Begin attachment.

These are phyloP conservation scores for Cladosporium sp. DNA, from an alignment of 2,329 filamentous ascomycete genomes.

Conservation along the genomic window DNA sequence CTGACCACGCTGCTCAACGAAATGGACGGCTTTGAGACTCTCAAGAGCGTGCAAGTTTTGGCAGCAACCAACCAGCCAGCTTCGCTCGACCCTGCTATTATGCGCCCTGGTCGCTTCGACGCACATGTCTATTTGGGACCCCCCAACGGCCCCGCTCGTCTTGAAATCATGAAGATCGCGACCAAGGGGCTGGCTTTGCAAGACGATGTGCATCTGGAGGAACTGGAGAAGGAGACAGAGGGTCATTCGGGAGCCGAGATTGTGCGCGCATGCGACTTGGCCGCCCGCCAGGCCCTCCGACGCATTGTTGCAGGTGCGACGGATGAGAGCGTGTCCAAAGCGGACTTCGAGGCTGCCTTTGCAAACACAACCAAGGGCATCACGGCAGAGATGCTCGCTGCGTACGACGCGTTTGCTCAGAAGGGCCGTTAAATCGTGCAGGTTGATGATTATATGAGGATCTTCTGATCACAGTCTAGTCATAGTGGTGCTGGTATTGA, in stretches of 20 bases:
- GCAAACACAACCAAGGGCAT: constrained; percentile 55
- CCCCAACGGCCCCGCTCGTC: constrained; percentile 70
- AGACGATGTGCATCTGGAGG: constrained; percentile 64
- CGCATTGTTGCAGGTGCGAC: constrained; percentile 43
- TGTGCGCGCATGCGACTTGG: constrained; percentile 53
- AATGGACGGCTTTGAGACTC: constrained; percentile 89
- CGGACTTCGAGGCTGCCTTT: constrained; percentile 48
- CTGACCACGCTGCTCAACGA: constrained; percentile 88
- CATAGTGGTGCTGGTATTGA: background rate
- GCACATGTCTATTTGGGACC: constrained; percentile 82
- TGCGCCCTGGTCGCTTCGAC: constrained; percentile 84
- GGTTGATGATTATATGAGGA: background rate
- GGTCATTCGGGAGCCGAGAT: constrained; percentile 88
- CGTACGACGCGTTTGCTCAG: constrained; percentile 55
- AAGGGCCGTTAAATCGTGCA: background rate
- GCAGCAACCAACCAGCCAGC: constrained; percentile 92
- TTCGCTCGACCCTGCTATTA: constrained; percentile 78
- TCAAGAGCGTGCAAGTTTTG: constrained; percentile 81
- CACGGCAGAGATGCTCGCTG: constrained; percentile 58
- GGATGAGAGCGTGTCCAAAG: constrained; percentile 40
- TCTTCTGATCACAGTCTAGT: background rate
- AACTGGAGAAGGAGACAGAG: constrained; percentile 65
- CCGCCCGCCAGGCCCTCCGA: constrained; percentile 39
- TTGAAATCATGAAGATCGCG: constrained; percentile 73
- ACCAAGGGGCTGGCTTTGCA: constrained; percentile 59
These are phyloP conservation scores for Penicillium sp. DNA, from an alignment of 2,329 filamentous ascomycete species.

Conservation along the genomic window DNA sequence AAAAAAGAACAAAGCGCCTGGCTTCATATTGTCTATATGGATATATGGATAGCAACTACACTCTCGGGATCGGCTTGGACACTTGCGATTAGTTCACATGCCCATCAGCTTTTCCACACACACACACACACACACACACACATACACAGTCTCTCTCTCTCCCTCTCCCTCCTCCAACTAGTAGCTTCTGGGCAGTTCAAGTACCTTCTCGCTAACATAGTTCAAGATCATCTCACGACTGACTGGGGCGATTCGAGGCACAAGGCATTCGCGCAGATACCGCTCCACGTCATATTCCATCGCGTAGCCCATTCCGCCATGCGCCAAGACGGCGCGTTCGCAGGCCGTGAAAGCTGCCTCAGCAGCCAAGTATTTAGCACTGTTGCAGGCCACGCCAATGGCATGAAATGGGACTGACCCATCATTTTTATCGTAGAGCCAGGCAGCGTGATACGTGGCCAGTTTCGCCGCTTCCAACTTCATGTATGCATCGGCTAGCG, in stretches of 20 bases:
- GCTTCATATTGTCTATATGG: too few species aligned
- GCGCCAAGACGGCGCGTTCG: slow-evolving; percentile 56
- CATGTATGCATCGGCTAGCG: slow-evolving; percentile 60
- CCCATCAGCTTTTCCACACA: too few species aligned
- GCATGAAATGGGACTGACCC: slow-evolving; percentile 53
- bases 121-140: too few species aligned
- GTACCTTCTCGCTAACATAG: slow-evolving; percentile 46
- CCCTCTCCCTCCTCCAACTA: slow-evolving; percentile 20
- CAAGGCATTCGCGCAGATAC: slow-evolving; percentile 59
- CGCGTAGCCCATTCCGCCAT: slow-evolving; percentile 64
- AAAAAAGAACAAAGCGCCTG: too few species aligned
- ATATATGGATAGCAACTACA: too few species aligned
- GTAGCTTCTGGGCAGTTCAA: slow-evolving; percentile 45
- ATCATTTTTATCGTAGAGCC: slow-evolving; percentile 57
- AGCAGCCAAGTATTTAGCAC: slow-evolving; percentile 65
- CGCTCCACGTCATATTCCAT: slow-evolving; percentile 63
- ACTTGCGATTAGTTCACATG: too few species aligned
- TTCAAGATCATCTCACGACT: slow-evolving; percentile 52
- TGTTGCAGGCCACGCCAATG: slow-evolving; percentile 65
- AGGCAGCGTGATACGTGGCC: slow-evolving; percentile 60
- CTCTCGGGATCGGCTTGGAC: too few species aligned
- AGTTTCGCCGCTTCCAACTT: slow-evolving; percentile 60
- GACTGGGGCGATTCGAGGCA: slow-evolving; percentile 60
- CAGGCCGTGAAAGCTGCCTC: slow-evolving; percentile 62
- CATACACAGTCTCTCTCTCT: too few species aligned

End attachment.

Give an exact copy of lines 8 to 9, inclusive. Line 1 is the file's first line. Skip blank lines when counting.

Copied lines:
- AATGGACGGCTTTGAGACTC: constrained; percentile 89
- CGGACTTCGAGGCTGCCTTT: constrained; percentile 48